Home Viewpoint Alberta leads country with highest level of average debt

Alberta leads country with highest level of average debt

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Mario ToneguzziThe average consumer debt continues to rise in Alberta with the highest level in the country, according to the latest Equifax Canada Q2 2018 National Consumer Credit Trends Report which was released on Wednesday.

Calgary and Edmonton had the highest levels of debt of major Canadian cities and Alberta had the highest for all the provinces.

The report said Calgary’s average debt (excluding mortgages) was $29,853 in the second quarter, which was up 2.0 per cent from a year ago while Edmonton’s rose by 4.2 per cent to $28,377. Fort McMurray’s average debt was three per cent higher than a year ago to $38,950. For Alberta, the average was $29,132, up 3.2 per cent from a year ago.

Delinquency rates remained low – 1.17 per cent for Calgary; 1.43 per cent for Edmonton; 1.69 per cent for Fort McMurray; and 1.3 per cent for Alberta. The rates have fallen from a year ago by 2.9 per cent in Calgary; 3.7 per cent in Edmonton; 0.4 per cent in Fort McMurray; and 5.6 per cent in Alberta.

The report said total consumer debt including mortgages in Canada continued its upward climb to  $1.864 trillion in the second quarter, up from $1.828 trillion in the first quarter (+2.0 per cent) and $1.769 trillion a year ago (+5.4 per cent). It said there is growing concern that delinquency rates will also begin to rise in the coming months.

“Higher interest rates, slower economic growth and a dampening effect on new mortgage volume will likely spur an uptick in delinquency rates. The 90 day+ delinquency rate is down 3.1 per cent compared to Q2 2017. It is, however, up slightly from 1.08 per cent in Q1 to 1.10 per cent in Q2 of this year,” said the report.

“There’s a trifecta of factors in play,” said Bill Johnston, vice-president of Data & Analytics at Equifax Canada. “Consumers will have tighter cash flows as interest rates climb further, which can lead to people not paying off their credit cards in full each month. After a period of sustained economic growth, we’re moving back to a slow and steady pace. And finally, new mortgage volume has been negative over the last three quarters. Add these together and we should begin to see upward movement in delinquencies.”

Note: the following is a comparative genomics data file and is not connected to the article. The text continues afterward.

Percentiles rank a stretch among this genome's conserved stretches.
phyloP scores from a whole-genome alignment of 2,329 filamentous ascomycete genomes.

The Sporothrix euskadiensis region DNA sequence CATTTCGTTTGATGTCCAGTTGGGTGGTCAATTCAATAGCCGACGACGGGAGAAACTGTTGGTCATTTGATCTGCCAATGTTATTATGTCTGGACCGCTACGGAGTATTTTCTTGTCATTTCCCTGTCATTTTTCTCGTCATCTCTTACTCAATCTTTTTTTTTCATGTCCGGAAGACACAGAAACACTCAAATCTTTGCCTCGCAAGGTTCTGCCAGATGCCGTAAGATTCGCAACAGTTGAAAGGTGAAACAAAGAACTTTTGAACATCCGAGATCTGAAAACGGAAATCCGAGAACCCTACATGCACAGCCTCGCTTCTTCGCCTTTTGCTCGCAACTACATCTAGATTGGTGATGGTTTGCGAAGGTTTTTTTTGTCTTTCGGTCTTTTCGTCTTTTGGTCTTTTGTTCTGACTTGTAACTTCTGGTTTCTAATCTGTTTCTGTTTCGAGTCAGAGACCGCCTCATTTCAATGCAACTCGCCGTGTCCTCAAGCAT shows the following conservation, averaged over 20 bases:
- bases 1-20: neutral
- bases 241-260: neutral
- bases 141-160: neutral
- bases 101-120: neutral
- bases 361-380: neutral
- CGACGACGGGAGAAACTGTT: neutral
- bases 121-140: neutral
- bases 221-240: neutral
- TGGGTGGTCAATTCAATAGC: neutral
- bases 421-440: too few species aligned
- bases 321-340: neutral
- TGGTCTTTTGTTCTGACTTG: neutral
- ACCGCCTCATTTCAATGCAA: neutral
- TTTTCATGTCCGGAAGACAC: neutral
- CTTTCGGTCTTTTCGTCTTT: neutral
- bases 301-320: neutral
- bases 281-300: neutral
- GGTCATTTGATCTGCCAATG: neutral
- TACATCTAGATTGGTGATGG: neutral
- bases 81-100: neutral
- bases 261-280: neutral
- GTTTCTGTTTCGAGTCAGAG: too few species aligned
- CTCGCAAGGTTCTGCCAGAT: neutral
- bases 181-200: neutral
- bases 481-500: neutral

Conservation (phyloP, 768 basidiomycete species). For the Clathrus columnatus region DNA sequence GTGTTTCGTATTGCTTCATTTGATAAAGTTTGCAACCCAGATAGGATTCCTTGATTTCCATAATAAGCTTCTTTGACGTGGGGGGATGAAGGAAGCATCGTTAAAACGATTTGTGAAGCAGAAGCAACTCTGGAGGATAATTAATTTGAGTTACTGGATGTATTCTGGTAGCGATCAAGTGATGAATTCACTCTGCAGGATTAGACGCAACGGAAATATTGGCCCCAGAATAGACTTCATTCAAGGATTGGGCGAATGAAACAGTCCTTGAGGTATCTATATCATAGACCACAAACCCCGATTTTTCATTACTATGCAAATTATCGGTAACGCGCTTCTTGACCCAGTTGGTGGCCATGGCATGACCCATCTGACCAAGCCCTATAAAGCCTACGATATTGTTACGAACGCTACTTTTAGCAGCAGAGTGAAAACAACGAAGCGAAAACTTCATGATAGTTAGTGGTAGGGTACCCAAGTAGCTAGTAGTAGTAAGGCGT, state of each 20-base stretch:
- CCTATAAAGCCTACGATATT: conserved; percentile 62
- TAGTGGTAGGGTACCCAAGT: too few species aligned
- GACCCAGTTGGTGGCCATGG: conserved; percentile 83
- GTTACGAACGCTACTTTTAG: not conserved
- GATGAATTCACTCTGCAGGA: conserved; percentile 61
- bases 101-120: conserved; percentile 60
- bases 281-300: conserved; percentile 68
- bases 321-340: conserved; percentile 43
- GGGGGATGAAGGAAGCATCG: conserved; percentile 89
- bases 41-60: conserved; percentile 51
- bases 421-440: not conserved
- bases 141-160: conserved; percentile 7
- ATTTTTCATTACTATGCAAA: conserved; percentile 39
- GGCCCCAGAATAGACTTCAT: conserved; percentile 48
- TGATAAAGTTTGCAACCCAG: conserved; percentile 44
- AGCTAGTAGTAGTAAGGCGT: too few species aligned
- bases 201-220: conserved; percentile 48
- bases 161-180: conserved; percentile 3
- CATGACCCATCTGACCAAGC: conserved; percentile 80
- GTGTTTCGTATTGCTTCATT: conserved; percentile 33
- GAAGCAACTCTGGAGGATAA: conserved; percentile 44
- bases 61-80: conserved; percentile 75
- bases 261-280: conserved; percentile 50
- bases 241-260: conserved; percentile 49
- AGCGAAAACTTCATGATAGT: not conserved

The report said average non-mortgage debt was up three per cent in the past year, climbing to $23,271 per person nationally. On a debt classification basis, instalment loan, mortgage, and auto loan sectors increased modestly to 10.8 per cent, 5.4 per cent and 6.7 per cent year-over-year, respectively.

“There are certainly signs that new credit demand is slowing,” said Johnston. “A hot car market and home renovations are driving instalment loans. And, at this point, a slow down or less reliance on lines of credit is a positive step as the market moves through a rising rate phase.

“Big ticket purchases have instalment loans leading credit growth but lines of credit still represent the biggest share of consumer debt. Given that they typically have variable rates, lines will be the first point of impact for higher interest rates and we are already seeing some of that kicking in.”

Mario Toneguzzi is a veteran Calgary-based journalist who worked for 35 years for the Calgary Herald, including 12 years as a senior business writer.


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